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Clinical characteristics and outcomes of HIV-infected children diagnosed with kaposi sarcoma in malawi and botswana


  • Conflict of interest: Nothing to declare.

Correspondence to: Carrie M. Cox, Baylor College of Medicine International Pediatric AIDS Initiative at Texas Children's Hospital, 6621 Fannin, Suite A-150, MC-A1150 Houston, TX 77030-2399.




Kaposi sarcoma (KS) is the most common HIV-associated malignancy in sub-Saharan Africa. The presentation and outcomes of pediatric KS are not well understood.


We performed a retrospective cohort analysis of 81 HIV-infected children with KS at the Baylor Children's Clinical Centres of Excellence in Malawi and Botswana from March 2003 to October 2009.


Eighty-one children with KS were identified whose median age was 8.0 (inter-quartile range 5.1–11.3) years. KS lesions were presented primarily on the skin (83%), lymph nodes (52%), and oral mucosa (41%). Occasionally disease was limited to the lymph nodes only (10%). Severe immunosuppression (70%), anemia (29%), and thrombocytopenia (17%) were common laboratory findings. Highly active antiretroviral therapy (HAART) was administered to 94% of children, including 77% who received HAART plus chemotherapy. KS immune reconstitution inflammatory syndrome (IRIS) occurred in 22%. Disease status 12 months after KS diagnosis was determined for 69 children: 43% were alive and 57% had died. Severe immunosuppression was independently associated with mortality in multivariate analysis (OR = 4.3; 95% CI 1.3–14.6; P = 0.02).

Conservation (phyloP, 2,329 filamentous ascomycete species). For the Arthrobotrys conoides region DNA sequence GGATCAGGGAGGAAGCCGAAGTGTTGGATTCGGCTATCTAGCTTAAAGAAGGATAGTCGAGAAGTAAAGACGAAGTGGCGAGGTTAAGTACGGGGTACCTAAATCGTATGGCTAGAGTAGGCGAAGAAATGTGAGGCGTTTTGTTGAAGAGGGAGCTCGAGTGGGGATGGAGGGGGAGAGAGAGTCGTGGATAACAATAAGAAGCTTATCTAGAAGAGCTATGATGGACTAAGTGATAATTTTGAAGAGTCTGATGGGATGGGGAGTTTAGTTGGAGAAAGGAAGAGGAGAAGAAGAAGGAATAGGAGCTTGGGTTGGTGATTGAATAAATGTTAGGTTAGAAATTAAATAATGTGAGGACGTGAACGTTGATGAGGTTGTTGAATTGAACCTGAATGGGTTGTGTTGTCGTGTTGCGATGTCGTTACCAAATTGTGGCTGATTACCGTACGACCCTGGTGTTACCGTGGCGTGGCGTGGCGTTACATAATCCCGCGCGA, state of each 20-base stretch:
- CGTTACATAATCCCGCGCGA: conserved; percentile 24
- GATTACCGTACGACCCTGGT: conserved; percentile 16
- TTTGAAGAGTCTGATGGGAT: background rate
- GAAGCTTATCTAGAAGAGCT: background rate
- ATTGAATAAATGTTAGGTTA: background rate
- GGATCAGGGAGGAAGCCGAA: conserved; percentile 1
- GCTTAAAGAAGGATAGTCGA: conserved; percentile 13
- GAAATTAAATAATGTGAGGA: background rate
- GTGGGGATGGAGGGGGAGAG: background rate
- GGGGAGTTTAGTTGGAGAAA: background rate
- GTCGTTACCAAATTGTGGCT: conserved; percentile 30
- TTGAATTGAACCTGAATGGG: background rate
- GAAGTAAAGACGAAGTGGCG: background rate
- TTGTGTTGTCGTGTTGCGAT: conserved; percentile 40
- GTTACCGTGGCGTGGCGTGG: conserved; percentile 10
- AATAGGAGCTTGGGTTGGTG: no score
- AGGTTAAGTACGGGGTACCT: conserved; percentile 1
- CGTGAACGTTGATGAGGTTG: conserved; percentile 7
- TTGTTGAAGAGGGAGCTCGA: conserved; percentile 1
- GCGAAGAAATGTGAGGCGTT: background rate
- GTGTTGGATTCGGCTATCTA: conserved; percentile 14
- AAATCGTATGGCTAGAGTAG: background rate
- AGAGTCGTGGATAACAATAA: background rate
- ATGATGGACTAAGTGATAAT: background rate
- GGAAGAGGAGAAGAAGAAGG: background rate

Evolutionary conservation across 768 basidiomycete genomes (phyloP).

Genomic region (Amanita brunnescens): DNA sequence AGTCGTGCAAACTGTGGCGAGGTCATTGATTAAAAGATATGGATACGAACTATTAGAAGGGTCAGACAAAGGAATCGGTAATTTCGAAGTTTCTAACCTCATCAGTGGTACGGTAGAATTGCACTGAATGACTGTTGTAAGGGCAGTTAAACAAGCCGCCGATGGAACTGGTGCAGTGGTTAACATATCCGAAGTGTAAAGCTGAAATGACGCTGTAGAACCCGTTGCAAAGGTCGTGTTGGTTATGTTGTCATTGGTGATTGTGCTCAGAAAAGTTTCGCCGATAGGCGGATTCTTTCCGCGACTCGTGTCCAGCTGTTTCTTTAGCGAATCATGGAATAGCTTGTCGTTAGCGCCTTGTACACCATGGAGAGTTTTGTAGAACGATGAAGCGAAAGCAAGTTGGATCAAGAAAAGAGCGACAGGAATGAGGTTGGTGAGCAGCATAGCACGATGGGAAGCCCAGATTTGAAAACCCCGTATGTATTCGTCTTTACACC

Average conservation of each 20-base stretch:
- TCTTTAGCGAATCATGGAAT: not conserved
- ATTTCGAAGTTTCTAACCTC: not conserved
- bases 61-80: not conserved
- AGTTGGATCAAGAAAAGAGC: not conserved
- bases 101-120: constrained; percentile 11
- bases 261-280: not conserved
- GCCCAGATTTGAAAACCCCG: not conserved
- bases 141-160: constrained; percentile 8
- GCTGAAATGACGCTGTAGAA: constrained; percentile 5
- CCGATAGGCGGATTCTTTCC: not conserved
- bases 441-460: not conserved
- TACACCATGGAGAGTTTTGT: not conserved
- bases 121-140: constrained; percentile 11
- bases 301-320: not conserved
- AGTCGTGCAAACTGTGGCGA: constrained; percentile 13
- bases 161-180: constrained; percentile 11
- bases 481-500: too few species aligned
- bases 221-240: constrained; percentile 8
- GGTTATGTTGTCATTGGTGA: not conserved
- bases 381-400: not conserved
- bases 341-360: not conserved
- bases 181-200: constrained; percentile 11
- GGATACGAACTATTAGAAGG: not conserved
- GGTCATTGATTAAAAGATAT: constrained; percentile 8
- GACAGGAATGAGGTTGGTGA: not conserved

KS occurs in a significant number of HIV infected children in sub-Saharan Africa. Pediatric KS is distinct from KS in adults. Lymph node involvement was a common manifestation of KS in children, and severe immunosuppression was associated with the highest mortality risk. Though overall mortality was high in children with KS, patients did achieve clinical remission in settings with limited diagnostic and therapeutic resources. Pediatr Blood Cancer 2013;60:1274–1280. © 2013 Wiley Periodicals, Inc.